Bratislava has survived its first morning of the working week following the introduction of extensive traffic restrictions without bigger complications. The situation was expected to be complicated by the closures of several frequently used roads due to the work on Mlynské Nivy Street and the Bratislava ring road D4/R7.
Media outlets were monitoring the traffic situation from the early morning hours. The first tailbacks occurred on the road between Dunajská Lužná and Rovinka, just outside Bratislava, at around 5:20, as well as near Ivanka pri Dunaji and Most pri Bratislave, the Sme daily reported.
Shortly after 6:00, the traffic also slowed down at the cross-country D1 highway in the direction from Trnava, and on Gagarinova Street where drivers have to prepare for changes in traffic organisation. Those not respecting the traffic signs should prepare for a fine, Sme wrote.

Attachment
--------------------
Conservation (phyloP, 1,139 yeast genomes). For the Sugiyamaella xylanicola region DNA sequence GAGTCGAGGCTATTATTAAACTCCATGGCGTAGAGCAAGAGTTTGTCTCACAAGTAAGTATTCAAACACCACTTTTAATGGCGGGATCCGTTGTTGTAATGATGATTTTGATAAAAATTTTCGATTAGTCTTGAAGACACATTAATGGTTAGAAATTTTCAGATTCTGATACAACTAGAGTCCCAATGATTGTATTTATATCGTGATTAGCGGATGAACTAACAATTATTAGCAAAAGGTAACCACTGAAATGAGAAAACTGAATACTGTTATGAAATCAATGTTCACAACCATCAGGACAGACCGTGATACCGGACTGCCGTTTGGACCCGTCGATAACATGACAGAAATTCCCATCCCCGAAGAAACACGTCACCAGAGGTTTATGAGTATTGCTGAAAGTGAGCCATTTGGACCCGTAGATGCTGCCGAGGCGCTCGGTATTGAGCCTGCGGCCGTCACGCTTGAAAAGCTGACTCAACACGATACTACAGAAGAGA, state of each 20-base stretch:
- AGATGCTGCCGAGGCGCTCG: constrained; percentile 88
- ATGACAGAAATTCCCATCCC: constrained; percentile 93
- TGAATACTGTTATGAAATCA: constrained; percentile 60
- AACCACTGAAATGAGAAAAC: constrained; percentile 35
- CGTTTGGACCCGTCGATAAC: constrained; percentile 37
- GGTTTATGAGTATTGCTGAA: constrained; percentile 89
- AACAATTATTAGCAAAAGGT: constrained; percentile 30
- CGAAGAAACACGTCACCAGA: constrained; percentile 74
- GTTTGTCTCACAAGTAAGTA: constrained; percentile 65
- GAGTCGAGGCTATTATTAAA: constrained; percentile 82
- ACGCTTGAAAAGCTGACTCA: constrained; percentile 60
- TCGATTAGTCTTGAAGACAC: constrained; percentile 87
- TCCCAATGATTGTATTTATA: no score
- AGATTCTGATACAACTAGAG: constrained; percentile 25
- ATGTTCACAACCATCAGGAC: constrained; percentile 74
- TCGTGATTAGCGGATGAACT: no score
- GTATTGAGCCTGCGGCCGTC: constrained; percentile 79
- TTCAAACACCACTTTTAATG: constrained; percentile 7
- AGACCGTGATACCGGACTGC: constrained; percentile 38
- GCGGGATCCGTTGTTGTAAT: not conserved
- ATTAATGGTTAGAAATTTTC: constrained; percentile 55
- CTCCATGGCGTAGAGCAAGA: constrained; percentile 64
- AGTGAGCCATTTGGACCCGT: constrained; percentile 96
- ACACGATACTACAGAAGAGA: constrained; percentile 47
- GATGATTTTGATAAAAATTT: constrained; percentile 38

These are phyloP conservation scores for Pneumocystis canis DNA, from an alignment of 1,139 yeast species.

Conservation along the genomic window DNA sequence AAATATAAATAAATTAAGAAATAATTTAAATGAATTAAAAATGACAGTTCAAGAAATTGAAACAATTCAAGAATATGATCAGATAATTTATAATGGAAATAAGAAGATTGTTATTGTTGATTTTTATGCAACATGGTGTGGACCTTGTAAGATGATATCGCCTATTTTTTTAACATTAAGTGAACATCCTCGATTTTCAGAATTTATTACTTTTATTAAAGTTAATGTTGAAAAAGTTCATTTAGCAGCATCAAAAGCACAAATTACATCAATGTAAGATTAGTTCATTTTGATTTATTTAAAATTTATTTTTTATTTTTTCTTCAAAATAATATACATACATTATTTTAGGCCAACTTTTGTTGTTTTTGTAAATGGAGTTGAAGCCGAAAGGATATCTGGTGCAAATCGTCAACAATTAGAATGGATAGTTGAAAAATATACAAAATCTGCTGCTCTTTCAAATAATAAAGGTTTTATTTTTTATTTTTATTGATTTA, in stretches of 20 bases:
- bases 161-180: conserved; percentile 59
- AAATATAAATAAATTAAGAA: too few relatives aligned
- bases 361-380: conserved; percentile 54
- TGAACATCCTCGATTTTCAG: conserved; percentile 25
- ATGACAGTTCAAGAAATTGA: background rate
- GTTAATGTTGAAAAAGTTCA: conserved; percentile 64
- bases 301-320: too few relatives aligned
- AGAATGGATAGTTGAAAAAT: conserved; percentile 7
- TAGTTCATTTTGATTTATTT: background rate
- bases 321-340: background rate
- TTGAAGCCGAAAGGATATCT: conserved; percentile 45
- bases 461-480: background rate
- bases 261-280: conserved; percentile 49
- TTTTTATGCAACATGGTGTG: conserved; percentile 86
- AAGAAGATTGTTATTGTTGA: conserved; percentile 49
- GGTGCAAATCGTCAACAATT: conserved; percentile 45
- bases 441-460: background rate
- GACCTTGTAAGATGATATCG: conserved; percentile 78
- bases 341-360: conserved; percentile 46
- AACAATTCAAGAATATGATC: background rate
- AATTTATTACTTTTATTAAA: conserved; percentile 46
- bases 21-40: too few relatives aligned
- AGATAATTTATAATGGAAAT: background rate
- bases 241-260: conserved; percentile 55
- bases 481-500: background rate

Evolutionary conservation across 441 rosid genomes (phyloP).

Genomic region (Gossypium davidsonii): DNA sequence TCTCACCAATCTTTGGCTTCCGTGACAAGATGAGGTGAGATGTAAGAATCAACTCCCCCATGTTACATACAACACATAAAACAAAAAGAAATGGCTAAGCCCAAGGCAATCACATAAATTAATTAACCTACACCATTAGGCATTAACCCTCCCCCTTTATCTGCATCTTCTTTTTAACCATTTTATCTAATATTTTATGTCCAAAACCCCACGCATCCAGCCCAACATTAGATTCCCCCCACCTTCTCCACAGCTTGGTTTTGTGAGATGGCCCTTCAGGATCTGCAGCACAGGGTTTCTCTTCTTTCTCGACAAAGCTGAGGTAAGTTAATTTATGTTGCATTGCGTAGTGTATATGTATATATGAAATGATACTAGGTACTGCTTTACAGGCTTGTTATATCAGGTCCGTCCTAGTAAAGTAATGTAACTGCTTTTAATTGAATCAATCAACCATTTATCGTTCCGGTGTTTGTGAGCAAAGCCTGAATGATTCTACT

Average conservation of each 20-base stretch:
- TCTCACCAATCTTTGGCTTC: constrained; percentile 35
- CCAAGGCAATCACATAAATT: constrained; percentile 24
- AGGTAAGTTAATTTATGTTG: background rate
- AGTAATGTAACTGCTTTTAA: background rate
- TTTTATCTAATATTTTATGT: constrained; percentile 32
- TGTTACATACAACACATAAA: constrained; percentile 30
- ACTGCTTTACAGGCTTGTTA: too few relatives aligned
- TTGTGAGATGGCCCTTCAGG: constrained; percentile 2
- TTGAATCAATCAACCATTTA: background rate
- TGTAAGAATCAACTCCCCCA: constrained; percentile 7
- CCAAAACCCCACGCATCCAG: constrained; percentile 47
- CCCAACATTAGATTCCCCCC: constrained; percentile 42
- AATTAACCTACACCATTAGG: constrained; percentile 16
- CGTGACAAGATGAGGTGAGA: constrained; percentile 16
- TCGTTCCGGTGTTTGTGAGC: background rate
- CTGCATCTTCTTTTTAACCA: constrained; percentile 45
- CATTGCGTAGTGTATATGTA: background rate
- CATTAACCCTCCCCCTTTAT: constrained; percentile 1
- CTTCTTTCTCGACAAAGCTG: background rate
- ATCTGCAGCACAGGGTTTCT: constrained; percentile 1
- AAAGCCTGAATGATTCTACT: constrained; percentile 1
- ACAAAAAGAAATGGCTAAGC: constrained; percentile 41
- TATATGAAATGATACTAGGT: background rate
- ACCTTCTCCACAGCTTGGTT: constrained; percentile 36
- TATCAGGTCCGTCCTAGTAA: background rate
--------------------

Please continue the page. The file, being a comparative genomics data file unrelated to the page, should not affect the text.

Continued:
Another complicated section is the feeder road from the D1 to Bajkalská Street.
Even though the city authority has promised to have online cameras on their website, the only one working shortly before 7:00 was at Dunajská Lužná. More cameras could be found on the Facebook site of the Bratislava region’s police, Sme reported.
The municipal authority claims that the stress on traffic is bigger in the morning than in the evening since people leave their jobs at different times. However, this theory will be only be proven in the following days, Sme wrote.
Free public transport
To make it easier to travel in the city, the representatives of Bratislava have recommended that people use public transport. Until the end of March, buses and trolleybuses number 75, 201, 202, 212 and X72 will be free.
Drivers should also realise that Páričková Street is closed to cars and can be used only for public transport, taxis, the rescue services and the vehicles of the Corps of Prison and Justice Guards, Sme reported.
Moreover, there are parking places near the cemetery in Vrakuňa, although some people have complained about bad signage.
19. Feb 2019 at 1:09 | Compiled by Spectator staff